A couple bullets tore through the linen, barely missing them, followed by a carbine attached to a blonde foreigner in an indigo choli and lehnga, her midrift bare except for gossamer and her hair pulled back except for bangs. She stared at them, then sighed and lowered the gun barrel. "Inside. Now."
Her twin sister in green ushered them through a doorway off to their side. The shop within was part lounge and part general store; a cushion scattered sitting area for business, surrounded by shelves stacked with strange, glittering wares pawned from off-worlders, with patterned woven fabrics and rugs for sale covering wood-and-paper paneling.
A small girl behind the counter looked up, her almond eyes widening and chin-length black bob-cut swishing as she ran off into the kitchens to fetch their boss.
The woman who emerged after a short time was a giant of local colour, head scarf and smoky narrowed eyes and a rounded, matronly face and body. Despite her apparent love of food, she looked like she could break anyone who crossed her in half. She was equally suited for her ankle-length skirt and apron as well as the professional looking waistcoat she wore over both, and her overpowering perfume, mixed with the smell of cooking spices that seemed to hang around her, permeated the store and declared it hers.
She dropped into the largest of her velveteen chairs without ceremony and flicked one bangled wrist for them to join her, picking up an ornate glass pipe with her other hand. "Busy out there tonight," she commented, her low voice more casual than the topic would suggest, and she took and released a thoughtful puff of smoke. "And only rumours and speculation about who exactly all my refugees are running from."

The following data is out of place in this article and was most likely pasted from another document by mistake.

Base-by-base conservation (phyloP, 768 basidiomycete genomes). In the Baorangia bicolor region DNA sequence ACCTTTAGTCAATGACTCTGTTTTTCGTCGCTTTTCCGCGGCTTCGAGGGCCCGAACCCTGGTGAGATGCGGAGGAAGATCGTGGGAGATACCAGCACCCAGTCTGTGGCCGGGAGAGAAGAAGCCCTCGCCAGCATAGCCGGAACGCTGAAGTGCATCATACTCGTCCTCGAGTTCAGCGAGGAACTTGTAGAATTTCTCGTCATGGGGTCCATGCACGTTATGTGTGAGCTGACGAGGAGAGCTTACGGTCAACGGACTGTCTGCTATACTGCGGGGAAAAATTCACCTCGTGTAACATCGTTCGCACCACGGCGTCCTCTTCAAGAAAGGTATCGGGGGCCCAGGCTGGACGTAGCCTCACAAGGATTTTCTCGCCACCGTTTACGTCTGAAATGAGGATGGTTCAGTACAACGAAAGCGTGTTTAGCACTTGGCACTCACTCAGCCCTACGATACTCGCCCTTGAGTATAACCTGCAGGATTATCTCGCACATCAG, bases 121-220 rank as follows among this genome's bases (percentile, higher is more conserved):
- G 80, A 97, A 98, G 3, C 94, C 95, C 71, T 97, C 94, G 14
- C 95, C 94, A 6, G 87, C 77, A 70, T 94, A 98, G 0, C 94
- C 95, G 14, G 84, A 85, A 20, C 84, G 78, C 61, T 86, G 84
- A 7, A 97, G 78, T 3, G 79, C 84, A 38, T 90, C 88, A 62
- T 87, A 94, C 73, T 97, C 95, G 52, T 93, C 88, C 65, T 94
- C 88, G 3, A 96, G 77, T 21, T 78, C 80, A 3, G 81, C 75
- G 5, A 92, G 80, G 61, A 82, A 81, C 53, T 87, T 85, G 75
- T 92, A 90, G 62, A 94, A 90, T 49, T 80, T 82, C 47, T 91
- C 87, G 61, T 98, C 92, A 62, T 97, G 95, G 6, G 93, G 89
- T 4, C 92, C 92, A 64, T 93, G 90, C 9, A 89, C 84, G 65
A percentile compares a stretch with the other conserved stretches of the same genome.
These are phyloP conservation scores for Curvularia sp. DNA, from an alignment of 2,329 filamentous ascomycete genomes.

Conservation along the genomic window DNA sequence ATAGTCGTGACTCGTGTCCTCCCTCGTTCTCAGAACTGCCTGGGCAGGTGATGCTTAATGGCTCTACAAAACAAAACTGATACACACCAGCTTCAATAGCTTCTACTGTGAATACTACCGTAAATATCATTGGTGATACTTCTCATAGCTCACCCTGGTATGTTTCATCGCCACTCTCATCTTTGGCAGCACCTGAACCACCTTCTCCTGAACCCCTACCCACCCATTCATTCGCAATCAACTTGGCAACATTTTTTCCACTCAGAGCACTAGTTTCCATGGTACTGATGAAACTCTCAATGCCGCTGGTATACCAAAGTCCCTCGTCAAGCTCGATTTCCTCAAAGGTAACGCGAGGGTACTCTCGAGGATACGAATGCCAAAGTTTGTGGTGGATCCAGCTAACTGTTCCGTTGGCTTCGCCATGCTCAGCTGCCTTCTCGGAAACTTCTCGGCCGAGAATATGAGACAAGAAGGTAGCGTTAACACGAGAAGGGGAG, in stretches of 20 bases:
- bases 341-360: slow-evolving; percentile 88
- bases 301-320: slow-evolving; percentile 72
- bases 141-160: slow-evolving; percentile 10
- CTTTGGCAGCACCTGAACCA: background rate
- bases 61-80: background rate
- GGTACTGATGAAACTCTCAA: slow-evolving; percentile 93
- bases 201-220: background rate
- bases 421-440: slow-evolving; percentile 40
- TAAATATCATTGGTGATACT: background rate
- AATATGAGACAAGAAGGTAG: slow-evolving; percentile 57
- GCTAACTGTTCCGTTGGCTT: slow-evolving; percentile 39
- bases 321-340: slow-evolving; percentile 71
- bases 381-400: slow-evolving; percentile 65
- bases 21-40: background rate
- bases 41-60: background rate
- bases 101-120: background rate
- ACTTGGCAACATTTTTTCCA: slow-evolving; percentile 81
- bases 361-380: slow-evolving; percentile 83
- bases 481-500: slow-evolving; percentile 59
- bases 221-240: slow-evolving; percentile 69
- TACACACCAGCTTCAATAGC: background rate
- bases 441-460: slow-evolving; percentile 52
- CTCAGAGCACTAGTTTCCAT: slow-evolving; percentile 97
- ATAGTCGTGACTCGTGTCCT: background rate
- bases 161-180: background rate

"Shoshenk, it has to be," grumbled one of the blondes, "He and his Niska loyalists are harassing everyone, trying to reestablish their crumbling empire."
The larger woman's shook her head, silencing with a look before they heard another tirade. "He's ambitious enough," she conceded, "but the slavers couldn't shut down the docks like this if they wanted to. This is someone else." The boss returned her attention to the three boys. "So, any ideas?"
- - - - -
Deep in the Burnham Quadrant, furthest planet out in the Blue Sun system, one wouldn't expect to find such a brilliant, glittering, civilized world. Blue Sun the company had invested in its eponymous solar system for almost as long as there had been terraforming activities, and here was their crown jewel, a place where their executives could retire with their families, little known and unaffected by the politics of the Core, which also made it perfect for their research and development divisions. Anyone who came here could be certain of being able to find a job, land, and a home, if they managed to hear about it first.
As close as the planet was to the helioformed brown dwarf it orbited (in fact the very first to undergo such a procedure, also courtesy of Blue Sun), the light was almost harsh, ten times the brightness of the sun from Earth-that-Was. Stark shadows, and at the same time, no where to hide. For anyone who had never lived there, it took some time for the eyes to adjust.